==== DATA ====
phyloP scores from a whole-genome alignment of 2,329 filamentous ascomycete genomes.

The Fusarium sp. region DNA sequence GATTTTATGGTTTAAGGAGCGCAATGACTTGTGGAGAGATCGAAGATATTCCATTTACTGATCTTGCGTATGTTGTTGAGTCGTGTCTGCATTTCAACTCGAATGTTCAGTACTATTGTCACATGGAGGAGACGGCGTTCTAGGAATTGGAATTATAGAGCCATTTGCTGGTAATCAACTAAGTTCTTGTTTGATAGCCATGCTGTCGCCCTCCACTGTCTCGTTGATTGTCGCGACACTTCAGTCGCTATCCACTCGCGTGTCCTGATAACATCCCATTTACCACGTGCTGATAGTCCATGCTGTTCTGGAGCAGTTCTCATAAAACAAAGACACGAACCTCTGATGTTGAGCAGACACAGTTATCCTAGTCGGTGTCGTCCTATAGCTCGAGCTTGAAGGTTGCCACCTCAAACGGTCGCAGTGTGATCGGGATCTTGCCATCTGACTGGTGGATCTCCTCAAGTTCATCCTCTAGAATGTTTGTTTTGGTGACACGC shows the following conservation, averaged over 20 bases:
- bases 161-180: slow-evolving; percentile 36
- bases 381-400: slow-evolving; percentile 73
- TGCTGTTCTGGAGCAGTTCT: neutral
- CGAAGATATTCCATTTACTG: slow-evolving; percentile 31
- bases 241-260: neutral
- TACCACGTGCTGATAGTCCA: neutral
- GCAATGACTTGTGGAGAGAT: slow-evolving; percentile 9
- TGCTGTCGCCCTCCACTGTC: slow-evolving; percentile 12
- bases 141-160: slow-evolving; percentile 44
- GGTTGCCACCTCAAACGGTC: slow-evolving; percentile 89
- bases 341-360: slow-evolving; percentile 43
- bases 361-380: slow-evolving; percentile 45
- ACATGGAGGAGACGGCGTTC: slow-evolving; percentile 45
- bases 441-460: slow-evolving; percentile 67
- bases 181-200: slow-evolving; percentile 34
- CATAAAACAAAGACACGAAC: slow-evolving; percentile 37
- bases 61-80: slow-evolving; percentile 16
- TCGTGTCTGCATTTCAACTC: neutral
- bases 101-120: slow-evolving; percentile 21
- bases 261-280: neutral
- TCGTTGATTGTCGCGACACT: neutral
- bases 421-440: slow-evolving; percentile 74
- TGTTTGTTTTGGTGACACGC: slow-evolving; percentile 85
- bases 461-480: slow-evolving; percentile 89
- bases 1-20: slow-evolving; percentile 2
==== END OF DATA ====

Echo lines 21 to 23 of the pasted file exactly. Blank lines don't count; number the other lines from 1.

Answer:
- bases 101-120: slow-evolving; percentile 21
- bases 261-280: neutral
- TCGTTGATTGTCGCGACACT: neutral